FAQs About Inositol

Person research inositol frequently asked questions

About Our Research

Here are the answers that we have assembled from the research that we have read. It is important that you know our sources. We use peer reviewed journal articles available at Google ScholarNCBI PubMed, Semantic Scholar, The Cochrane LibraryConsumer Health Complete & Examine.com. Our new favourite tools are elicit.org and connectedpapers.com.

Medical Disclaimer:Please note we are not doctors and are not qualified to give medical advice. The information on this site is general in nature and does not take into account your specific health circumstances. Nothing on this site should be a substitute for professional health or medical advice.

In regards to treatment options for PCOS we refer to the Evidence Based Guidelines for the Diagnosis and Treatment of Polycystic Ovarian Syndrome 2018. We have condensed this 200+ page paper into a more easily read checklist. You can access this for free clicking the button below.

Inositol is a type of carbohydrate that is found in small amounts in various foods, including grains, fruits, and nuts. The product on this site is a dietary supplement made from corn.


Inositol has been studied for a variety of potential health benefits, including its ability to support women’s health issues like PCOS, infertility, preventing neural tube defects, healthy brain function, improve insulin sensitivity, and reduce anxiety and depression.
The recommended dosage of inositol varies depending on the specific health condition being treated and the individual’s age and gender. We recommend 4 grams per day taken with food as 2 grams with breakfast and 2 grams with dinner. 2 grams is a half metric teaspoon.

They are all the same ingredient – natural GMO free Myo Inositol. The dose differs between PCOS, Fertility, IR (4g /day) and Cognitive Health (15g/day). Also FAQs, Blog Posts and Reviews are divided by use category to make it easier to find relevant information. Post purchase support information is also divided by use.

It has been studied and the recommended approach is 2g in the morning and 2g in the evening to get a full 24 hour effect. 

Inositol General FAQs 1

Refer to

Finding the best therapeutic approach for PCOS: the importance of inositol(s)bioavailability.

Yes. Inositol is generally considered safe when taken at recommended doses. (4g/day) However, it is always important to speak with a healthcare provider before starting any new supplement, especially if you have any underlying health conditions or are taking medications.
Inositol is generally well-tolerated, but some people may experience side effects such as nausea, headache, and dizziness. In some cases flatulence, loose stools and diarrhea. We recommend for mild symptoms using a ramping protocol of 1g/day in week 1, 2g/day in week 2, 3g/day in week 3 and then the normal dose of 4g/day in week 4.  But if you experience any adverse effects while taking inositol, stop taking the supplement immediately and speak with a healthcare provider.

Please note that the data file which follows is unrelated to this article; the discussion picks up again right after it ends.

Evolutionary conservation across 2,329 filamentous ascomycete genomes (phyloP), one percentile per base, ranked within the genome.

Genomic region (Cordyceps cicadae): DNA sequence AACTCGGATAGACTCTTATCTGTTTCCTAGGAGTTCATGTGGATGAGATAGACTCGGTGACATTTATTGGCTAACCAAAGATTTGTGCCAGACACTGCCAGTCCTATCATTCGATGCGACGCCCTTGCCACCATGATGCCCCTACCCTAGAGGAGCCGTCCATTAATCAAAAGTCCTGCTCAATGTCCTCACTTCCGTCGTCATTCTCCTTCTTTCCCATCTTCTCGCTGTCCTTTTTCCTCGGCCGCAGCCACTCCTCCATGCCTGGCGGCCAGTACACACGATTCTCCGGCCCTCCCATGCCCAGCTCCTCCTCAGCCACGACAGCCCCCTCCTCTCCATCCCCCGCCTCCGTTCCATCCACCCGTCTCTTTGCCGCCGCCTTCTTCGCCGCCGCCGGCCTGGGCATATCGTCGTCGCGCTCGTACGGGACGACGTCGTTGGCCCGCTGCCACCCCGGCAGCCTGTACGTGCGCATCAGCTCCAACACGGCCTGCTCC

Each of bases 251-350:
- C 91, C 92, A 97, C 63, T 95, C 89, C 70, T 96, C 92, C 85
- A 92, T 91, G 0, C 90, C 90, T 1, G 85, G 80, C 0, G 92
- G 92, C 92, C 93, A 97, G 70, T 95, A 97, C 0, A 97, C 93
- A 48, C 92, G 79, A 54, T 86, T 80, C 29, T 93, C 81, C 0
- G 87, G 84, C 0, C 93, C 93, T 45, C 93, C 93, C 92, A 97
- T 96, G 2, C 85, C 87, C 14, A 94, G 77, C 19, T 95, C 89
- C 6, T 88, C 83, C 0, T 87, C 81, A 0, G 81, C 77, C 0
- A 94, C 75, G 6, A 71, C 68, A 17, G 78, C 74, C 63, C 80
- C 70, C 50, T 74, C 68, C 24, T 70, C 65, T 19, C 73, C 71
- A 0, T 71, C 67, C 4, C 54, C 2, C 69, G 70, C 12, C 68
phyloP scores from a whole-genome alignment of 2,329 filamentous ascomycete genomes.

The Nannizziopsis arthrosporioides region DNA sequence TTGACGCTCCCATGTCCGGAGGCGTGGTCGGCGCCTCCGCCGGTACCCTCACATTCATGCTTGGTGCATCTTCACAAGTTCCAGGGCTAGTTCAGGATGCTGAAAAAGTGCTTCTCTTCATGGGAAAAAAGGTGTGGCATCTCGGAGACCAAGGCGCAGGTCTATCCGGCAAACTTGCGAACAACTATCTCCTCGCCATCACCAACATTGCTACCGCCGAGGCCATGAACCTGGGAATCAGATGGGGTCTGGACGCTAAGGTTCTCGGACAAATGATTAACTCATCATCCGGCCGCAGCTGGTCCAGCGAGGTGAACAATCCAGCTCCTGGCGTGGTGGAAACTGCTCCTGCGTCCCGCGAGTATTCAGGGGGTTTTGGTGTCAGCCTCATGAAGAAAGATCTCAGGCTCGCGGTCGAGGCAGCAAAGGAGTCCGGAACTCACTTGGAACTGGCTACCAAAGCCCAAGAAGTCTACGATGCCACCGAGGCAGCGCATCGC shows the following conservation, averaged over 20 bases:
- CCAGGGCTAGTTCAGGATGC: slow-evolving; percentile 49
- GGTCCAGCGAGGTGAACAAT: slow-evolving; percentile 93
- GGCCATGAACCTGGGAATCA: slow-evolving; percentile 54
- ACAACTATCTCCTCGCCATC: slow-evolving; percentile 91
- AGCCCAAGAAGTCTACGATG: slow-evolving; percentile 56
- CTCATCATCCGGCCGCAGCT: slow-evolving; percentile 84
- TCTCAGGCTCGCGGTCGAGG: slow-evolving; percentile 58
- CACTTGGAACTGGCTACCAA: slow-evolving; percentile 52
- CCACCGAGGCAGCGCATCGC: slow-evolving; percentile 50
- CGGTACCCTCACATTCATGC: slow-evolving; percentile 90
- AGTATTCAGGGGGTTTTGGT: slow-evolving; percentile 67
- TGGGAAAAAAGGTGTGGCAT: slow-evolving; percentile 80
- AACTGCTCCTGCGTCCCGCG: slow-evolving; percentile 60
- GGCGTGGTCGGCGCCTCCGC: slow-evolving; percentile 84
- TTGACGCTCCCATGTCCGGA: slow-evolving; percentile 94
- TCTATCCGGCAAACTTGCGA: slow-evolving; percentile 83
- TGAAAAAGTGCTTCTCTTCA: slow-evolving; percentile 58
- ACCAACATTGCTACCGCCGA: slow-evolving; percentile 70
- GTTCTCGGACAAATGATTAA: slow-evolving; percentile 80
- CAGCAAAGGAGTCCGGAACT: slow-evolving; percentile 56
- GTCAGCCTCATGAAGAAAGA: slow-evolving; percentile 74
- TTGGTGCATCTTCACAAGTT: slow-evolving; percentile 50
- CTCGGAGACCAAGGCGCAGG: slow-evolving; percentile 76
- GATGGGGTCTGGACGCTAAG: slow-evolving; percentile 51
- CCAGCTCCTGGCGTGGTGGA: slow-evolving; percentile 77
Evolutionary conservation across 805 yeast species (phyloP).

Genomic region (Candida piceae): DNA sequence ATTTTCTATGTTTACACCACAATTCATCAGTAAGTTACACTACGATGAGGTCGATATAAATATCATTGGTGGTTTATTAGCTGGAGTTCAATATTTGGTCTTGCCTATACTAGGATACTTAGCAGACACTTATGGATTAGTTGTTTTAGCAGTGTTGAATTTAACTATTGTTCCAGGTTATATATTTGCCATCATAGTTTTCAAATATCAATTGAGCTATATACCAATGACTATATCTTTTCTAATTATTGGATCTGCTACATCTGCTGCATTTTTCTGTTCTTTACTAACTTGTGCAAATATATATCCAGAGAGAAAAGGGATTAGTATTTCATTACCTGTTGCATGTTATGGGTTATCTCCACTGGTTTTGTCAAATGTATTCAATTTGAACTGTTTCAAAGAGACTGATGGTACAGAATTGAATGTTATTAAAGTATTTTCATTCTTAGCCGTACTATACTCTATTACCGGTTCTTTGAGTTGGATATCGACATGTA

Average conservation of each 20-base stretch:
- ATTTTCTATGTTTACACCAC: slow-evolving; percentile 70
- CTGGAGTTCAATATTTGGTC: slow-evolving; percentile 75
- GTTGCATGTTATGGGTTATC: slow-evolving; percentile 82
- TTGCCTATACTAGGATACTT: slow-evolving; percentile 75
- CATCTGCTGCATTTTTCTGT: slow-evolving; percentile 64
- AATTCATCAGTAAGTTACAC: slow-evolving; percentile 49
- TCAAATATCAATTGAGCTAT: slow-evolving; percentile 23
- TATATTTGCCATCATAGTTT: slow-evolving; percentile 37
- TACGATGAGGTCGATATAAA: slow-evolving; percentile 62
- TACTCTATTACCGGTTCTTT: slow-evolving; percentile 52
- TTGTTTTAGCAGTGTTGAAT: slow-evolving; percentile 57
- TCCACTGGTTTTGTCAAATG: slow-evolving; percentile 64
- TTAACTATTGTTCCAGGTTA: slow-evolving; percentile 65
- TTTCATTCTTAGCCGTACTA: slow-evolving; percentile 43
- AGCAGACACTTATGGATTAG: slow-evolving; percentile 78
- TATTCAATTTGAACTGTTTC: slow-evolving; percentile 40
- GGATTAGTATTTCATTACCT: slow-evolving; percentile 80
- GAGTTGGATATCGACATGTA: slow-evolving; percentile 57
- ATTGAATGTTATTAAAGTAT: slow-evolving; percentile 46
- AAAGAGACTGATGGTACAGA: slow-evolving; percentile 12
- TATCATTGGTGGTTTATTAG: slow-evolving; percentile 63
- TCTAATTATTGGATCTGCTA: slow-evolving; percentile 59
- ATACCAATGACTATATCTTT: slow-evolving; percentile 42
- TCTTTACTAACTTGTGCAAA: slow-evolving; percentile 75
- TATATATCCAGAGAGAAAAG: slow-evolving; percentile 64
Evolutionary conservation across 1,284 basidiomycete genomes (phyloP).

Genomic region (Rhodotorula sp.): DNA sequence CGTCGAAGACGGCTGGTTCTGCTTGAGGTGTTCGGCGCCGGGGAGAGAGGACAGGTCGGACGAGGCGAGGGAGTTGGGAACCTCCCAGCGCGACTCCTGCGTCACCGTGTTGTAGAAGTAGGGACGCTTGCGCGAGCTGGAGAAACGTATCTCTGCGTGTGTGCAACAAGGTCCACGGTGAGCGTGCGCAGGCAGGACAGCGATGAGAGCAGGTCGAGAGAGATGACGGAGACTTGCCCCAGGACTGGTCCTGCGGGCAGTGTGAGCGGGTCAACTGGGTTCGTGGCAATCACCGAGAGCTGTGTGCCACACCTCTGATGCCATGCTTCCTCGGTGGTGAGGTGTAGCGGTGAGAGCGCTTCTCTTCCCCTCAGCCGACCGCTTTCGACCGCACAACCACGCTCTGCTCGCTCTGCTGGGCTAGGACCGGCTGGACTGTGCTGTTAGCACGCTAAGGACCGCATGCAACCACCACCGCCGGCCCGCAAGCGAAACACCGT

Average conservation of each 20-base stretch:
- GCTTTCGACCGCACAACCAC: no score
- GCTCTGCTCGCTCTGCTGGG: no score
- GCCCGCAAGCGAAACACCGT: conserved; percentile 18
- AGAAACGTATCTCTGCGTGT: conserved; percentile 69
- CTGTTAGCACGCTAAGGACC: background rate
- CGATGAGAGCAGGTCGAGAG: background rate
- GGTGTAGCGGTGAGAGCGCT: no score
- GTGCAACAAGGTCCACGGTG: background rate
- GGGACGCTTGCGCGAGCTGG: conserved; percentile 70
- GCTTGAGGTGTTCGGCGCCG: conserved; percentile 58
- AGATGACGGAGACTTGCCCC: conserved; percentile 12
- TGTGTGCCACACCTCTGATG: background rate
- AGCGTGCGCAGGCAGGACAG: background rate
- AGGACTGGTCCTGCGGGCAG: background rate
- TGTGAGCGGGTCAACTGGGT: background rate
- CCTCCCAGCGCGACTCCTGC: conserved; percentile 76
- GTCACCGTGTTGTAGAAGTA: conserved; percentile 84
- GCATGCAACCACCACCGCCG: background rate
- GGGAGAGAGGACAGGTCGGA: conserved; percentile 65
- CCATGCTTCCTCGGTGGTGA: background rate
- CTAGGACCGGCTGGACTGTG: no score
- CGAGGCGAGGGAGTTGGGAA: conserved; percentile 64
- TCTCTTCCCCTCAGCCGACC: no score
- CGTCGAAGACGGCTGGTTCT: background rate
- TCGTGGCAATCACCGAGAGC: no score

Inositol may interact with certain medications, including antidepressants and blood thinners. It is important to speak with a healthcare provider before taking inositol if you are taking any medications.
There is limited research on the safety of inositol during pregnancy. It is used to treat pregnant women at risk of gestational diabetes. It is always best to speak with a healthcare provider before taking any supplement during pregnancy.
Inositol is added to infant formulas to help with heart and lung development. It has also been studied in children for the treatment of certain conditions, such as attention deficit hyperactivity disorder (ADHD). However, it is important to speak with a healthcare provider before giving inositol to a child.
No, inositol and inositol hexaphosphate (IP6) are two different substances. Inositol is a type of carbohydrate that is found in small amounts in various foods, while IP6 is a compound that is derived from inositol and is available as a dietary supplement. They have different potential health benefits and should not be confused. Inositol hexaphosphate (IP6) is a banned substance in sport.

If you have PCOS then give them a copy of the 2023 PCOS Evidence Based Guidelines here. Secondly ask them to look at the research papers linked here.  (two tabs in a spreadsheet.) Thirdly ask them to create an account with elicit.org and do some research themselves.

Our Myo Inositol does not contain ethyl alcohol and is Halal certified.

Inositol General FAQs 2

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